To defend the Ehrenbreitstein Fortress, the strongest fortifications were built to the north and east. The main features here are two to five meters deep and 20 to 25 m wide main trenches as well as casemated ramparts with up to three meters thick outer walls with up to three superimposed rows of cannon holes. The Ehrenbreitstein Fortress should not only be functional and defensive, but also represent the Prussian state. Even today it shows itself to the visitor with two faces. Outwardly, against the attacker, it acts as a deterrent with thick, unplastered walls and threatening-looking artillery slots. On the inside, the Upper Palace Courtyard in particular gives the impression of a stately palace. The classicist facades were - as partially reconstructed today - plastered and painted yellow. The sparingly used architecture, reflecting the inner structure, was highlighted with red sandstone blocks. Quarry stone made of slate and greywacke was used as building material .
If you enter the fortress from the northeast through the field gate , the tower Unnamed is on the left . According to the anecdote, it has this strange name because on June 20, 1821 the Prussian prince and the son of the Russian tsar were involved in the construction. When it came to naming, each wanted to give priority to the other, which led to the compromise. However, at the time of the baroque fortress Ehrenbreitstein there was already a gun emplacement of the same name at the same location. Today's earth-covered tower is four stories high and dominates the slope as well as the valley and the opposite height of Ehrenbreitstein. The tower is almost semicircular to the northeast and has nine gun casemates on three of the floors (except for the basement). In the basement there was originally a pumping station for the water supply.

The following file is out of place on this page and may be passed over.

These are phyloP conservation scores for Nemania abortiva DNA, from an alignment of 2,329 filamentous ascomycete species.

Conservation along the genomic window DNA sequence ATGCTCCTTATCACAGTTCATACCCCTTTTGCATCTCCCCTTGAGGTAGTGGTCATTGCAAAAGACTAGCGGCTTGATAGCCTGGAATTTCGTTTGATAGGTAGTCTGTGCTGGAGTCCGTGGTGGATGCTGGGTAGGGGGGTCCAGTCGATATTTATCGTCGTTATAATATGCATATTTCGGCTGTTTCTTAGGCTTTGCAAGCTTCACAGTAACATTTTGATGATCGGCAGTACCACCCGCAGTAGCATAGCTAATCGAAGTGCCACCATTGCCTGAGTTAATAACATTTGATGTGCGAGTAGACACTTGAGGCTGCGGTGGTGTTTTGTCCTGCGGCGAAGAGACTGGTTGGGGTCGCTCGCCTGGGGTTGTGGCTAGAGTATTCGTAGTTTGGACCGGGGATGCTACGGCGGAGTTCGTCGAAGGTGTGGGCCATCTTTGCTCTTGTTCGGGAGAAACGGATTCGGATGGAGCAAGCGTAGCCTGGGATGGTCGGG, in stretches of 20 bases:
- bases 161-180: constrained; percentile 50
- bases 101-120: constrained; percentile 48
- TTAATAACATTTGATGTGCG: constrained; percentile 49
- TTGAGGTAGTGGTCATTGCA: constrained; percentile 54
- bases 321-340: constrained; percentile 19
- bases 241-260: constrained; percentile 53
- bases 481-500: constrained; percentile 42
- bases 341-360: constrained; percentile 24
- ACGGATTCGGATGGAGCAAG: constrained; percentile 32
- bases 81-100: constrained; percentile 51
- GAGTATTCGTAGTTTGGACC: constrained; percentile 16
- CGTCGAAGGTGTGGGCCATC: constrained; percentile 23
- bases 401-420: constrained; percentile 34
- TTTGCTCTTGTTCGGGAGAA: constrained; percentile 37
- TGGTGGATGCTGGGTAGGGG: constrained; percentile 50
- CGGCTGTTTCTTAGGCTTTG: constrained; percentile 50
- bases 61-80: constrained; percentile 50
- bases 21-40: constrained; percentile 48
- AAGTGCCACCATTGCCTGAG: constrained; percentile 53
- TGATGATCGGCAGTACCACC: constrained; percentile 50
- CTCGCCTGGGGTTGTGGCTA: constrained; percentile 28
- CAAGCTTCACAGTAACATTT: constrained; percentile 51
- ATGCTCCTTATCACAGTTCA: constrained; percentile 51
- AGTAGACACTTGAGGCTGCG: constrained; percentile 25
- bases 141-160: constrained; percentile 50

It is followed by the Lange Linie , a two-story, elongated casemate building that runs parallel to the path and has been connected to the Unnamed tower by a bridge since 2011. As a visitor, you then walk exactly towards the moat gate , which, with a postern under the covered path, enables a passage into the main moat . You are now in the main ditch, in front of the approximately 12 m high ravelin or central liner , which is flanked by Contregarde Right and Contregarde Left , which together form the main wall. The 12–13 m high ravelin has two faces of different lengths and rises high above the main moat with artillery slots.
Through an approximately 50 m long postern, a tunnel on the lower floor of the Ravelin, one goes into the retired ditch , which is closed in the middle by the 18 m high curtain wall as well as the Rhine bastion and the country bastion . While the land bastion is a complete bastion with faces and flanks of roughly the same length, the Rhine bastion is only a half bastion with one face. Both have two floors and are casemated. After passing this curtain wall , a three-storey crenellated arched wall, through another gate, above which a cast-iron Prussian eagle hangs, one finally stands in the upper courtyard . The great view from there of the Rhine and Moselle was already famous in the 19th century and a popular destination for tourists, who were led there by NCOs via the Felsenweg.
On the other side of the valley and towards the Rhine, the Fuchs bastion , the high eastern front , the large traverse , the lower eastern front , the southern traverse , the southern section , the Helfenstein , the weather tower and other fortifications secured the area. The large traverse consists of two dome rooms one behind the other. A rail system led here on the western mountain slope, on which building material was transported from the Rhine to the mountain. The horse-powered Göpelwerk for this elevator was set up in the two domed halls. The high eastern front, which today houses the state museum, is a single-storey casemated building with a mighty three-axis guard portico as an arcade porch, which points in the middle to the upper castle courtyard and was previously the entrance to the fortress commandant's offices. To the right of it is the entrance to the fortress church, a three-aisled gallery basilica . The casemate building on the Lower Eastern Front with the Lower Castle courtyard in front of it is now used as a youth hostel.